George S. Hammond

George Simms Hammond (May 22, 1921 – October 5, 2005) was an American scientist and theoretical chemist who developed "Hammond's postulate", and fathered organic photochemistry,–the general theory of the geometric structure of the transition state in an organic chemical reaction. Hammond's research is also known for its influence on the philosophy of science. His research garnered him the Norris Award in 1968, the Priestley Medal in 1976, the National Medal of Science in 1994, and the Othmer Gold Medal in 2003. He served as the executive chairman of the Allied Chemical Corporation from 1979 to 1989.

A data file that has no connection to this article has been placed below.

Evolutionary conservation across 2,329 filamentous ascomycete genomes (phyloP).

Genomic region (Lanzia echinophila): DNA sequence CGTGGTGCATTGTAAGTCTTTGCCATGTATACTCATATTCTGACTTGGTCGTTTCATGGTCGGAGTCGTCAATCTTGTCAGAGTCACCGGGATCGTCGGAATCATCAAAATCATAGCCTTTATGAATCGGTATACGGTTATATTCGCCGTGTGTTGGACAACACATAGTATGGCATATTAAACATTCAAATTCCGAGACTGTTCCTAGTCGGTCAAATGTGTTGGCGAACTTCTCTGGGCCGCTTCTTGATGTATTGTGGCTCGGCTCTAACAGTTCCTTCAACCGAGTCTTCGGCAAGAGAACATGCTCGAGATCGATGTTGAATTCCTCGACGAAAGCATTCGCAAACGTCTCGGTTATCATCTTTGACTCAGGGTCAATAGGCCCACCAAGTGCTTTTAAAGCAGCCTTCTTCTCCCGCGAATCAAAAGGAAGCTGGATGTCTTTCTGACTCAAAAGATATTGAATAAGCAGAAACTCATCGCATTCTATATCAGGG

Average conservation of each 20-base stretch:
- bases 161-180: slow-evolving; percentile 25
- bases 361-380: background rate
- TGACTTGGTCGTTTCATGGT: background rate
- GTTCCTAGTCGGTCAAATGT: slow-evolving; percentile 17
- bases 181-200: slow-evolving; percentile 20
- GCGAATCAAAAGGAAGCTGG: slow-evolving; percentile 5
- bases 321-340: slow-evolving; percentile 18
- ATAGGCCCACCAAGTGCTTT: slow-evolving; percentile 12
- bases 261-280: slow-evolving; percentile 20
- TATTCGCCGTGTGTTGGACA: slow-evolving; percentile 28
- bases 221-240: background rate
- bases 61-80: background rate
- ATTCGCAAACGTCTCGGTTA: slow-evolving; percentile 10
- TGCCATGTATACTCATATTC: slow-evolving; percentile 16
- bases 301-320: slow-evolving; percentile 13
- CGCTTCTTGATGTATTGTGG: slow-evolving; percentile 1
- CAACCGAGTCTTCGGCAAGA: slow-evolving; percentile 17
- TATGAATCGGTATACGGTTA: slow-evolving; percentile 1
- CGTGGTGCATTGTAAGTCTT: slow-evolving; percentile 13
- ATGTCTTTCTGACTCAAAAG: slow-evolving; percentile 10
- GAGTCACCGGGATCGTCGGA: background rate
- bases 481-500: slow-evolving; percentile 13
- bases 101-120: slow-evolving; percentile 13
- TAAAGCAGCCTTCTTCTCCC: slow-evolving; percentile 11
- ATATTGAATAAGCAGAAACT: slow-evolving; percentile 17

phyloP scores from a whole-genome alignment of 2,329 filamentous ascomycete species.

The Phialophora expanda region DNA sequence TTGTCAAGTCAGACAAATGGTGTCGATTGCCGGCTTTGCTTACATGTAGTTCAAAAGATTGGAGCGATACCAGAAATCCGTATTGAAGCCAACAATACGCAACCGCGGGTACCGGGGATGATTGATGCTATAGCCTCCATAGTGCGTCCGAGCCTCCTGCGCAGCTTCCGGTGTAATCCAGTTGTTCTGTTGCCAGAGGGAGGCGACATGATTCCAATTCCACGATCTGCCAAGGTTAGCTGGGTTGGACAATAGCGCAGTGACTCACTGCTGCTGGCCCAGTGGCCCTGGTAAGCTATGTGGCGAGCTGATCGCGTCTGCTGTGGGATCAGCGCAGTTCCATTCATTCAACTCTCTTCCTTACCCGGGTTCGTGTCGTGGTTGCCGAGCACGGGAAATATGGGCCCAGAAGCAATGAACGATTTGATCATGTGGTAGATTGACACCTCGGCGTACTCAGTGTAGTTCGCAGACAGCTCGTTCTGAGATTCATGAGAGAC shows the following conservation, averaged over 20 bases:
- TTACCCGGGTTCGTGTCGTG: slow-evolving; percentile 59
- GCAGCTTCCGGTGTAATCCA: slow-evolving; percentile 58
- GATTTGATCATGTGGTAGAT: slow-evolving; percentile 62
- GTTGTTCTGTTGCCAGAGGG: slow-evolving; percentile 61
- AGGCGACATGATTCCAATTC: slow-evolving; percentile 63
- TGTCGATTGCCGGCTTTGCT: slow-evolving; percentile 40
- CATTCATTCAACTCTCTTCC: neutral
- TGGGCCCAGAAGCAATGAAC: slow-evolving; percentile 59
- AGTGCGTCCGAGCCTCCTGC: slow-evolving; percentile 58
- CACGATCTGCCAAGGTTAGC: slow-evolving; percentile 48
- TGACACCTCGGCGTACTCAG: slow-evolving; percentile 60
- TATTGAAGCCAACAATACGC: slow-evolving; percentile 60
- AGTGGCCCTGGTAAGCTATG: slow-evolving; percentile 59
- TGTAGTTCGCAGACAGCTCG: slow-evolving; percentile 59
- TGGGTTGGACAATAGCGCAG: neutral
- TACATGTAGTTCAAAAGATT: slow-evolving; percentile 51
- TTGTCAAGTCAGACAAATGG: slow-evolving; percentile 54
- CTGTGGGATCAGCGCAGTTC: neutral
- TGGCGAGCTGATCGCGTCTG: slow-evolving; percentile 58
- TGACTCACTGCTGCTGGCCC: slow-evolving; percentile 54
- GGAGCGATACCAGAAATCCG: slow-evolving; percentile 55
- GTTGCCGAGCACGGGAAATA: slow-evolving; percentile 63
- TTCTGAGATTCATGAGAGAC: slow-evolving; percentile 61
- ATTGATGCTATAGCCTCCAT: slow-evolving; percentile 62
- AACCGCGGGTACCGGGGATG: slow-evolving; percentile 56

He was a chemist at the California Institute of Technology, and subsequently headed both the Departments of Chemistry and Chemical Engineering at the university. He conducted research at the University of Oxford and University of Basel as a Guggenheim Fellow and National Science Foundation Fellow, respectively. He served as the foreign secretary of the National Academy of Sciences from 1974 to 1978.

A native of Maine, he was born and raised in Auburn; he attended nearby Bates College in Lewiston, Maine, where he graduated magna cum laude with a B.S. in chemistry in 1943. He completed his doctorate at Harvard University in 1947, under the mentorship of Paul Doughty Bartlett, and a postdoctorate at University of California, Los Angeles with Saul Winstein in 1948. Provided by Wikipedia
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